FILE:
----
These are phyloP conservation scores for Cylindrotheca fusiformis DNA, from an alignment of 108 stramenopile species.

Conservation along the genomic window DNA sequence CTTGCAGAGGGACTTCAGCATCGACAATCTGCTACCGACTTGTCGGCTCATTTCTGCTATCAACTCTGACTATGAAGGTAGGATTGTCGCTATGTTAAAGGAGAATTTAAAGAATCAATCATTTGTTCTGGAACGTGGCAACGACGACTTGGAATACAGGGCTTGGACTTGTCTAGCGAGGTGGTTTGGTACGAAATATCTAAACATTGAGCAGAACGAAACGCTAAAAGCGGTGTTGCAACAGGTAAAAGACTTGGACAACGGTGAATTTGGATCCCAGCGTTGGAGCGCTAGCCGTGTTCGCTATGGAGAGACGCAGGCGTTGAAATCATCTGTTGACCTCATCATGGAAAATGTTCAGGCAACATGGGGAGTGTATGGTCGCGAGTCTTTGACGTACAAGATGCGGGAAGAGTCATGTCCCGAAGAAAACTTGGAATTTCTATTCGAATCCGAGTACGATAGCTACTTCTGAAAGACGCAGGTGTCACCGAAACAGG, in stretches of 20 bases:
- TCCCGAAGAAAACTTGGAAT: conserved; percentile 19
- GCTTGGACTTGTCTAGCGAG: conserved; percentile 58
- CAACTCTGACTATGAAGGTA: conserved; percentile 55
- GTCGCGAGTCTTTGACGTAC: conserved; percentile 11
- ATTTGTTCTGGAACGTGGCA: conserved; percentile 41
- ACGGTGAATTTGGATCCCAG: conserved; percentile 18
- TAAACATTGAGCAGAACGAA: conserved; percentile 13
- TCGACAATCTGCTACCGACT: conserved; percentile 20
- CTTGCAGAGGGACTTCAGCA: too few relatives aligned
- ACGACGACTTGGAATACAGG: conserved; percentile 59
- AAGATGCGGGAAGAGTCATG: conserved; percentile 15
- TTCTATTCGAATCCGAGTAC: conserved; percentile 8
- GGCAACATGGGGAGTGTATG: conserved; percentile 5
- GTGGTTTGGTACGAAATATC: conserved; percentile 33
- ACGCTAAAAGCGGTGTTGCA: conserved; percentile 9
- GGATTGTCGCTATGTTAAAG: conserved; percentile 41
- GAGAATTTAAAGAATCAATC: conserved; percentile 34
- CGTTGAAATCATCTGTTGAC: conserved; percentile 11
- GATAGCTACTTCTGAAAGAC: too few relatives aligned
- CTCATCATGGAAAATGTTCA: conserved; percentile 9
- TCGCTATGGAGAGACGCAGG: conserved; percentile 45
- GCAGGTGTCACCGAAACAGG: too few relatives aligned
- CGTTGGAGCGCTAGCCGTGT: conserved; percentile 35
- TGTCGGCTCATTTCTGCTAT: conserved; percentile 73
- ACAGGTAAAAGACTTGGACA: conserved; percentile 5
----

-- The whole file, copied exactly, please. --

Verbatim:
These are phyloP conservation scores for Cylindrotheca fusiformis DNA, from an alignment of 108 stramenopile species.

Conservation along the genomic window DNA sequence CTTGCAGAGGGACTTCAGCATCGACAATCTGCTACCGACTTGTCGGCTCATTTCTGCTATCAACTCTGACTATGAAGGTAGGATTGTCGCTATGTTAAAGGAGAATTTAAAGAATCAATCATTTGTTCTGGAACGTGGCAACGACGACTTGGAATACAGGGCTTGGACTTGTCTAGCGAGGTGGTTTGGTACGAAATATCTAAACATTGAGCAGAACGAAACGCTAAAAGCGGTGTTGCAACAGGTAAAAGACTTGGACAACGGTGAATTTGGATCCCAGCGTTGGAGCGCTAGCCGTGTTCGCTATGGAGAGACGCAGGCGTTGAAATCATCTGTTGACCTCATCATGGAAAATGTTCAGGCAACATGGGGAGTGTATGGTCGCGAGTCTTTGACGTACAAGATGCGGGAAGAGTCATGTCCCGAAGAAAACTTGGAATTTCTATTCGAATCCGAGTACGATAGCTACTTCTGAAAGACGCAGGTGTCACCGAAACAGG, in stretches of 20 bases:
- TCCCGAAGAAAACTTGGAAT: conserved; percentile 19
- GCTTGGACTTGTCTAGCGAG: conserved; percentile 58
- CAACTCTGACTATGAAGGTA: conserved; percentile 55
- GTCGCGAGTCTTTGACGTAC: conserved; percentile 11
- ATTTGTTCTGGAACGTGGCA: conserved; percentile 41
- ACGGTGAATTTGGATCCCAG: conserved; percentile 18
- TAAACATTGAGCAGAACGAA: conserved; percentile 13
- TCGACAATCTGCTACCGACT: conserved; percentile 20
- CTTGCAGAGGGACTTCAGCA: too few relatives aligned
- ACGACGACTTGGAATACAGG: conserved; percentile 59
- AAGATGCGGGAAGAGTCATG: conserved; percentile 15
- TTCTATTCGAATCCGAGTAC: conserved; percentile 8
- GGCAACATGGGGAGTGTATG: conserved; percentile 5
- GTGGTTTGGTACGAAATATC: conserved; percentile 33
- ACGCTAAAAGCGGTGTTGCA: conserved; percentile 9
- GGATTGTCGCTATGTTAAAG: conserved; percentile 41
- GAGAATTTAAAGAATCAATC: conserved; percentile 34
- CGTTGAAATCATCTGTTGAC: conserved; percentile 11
- GATAGCTACTTCTGAAAGAC: too few relatives aligned
- CTCATCATGGAAAATGTTCA: conserved; percentile 9
- TCGCTATGGAGAGACGCAGG: conserved; percentile 45
- GCAGGTGTCACCGAAACAGG: too few relatives aligned
- CGTTGGAGCGCTAGCCGTGT: conserved; percentile 35
- TGTCGGCTCATTTCTGCTAT: conserved; percentile 73
- ACAGGTAAAAGACTTGGACA: conserved; percentile 5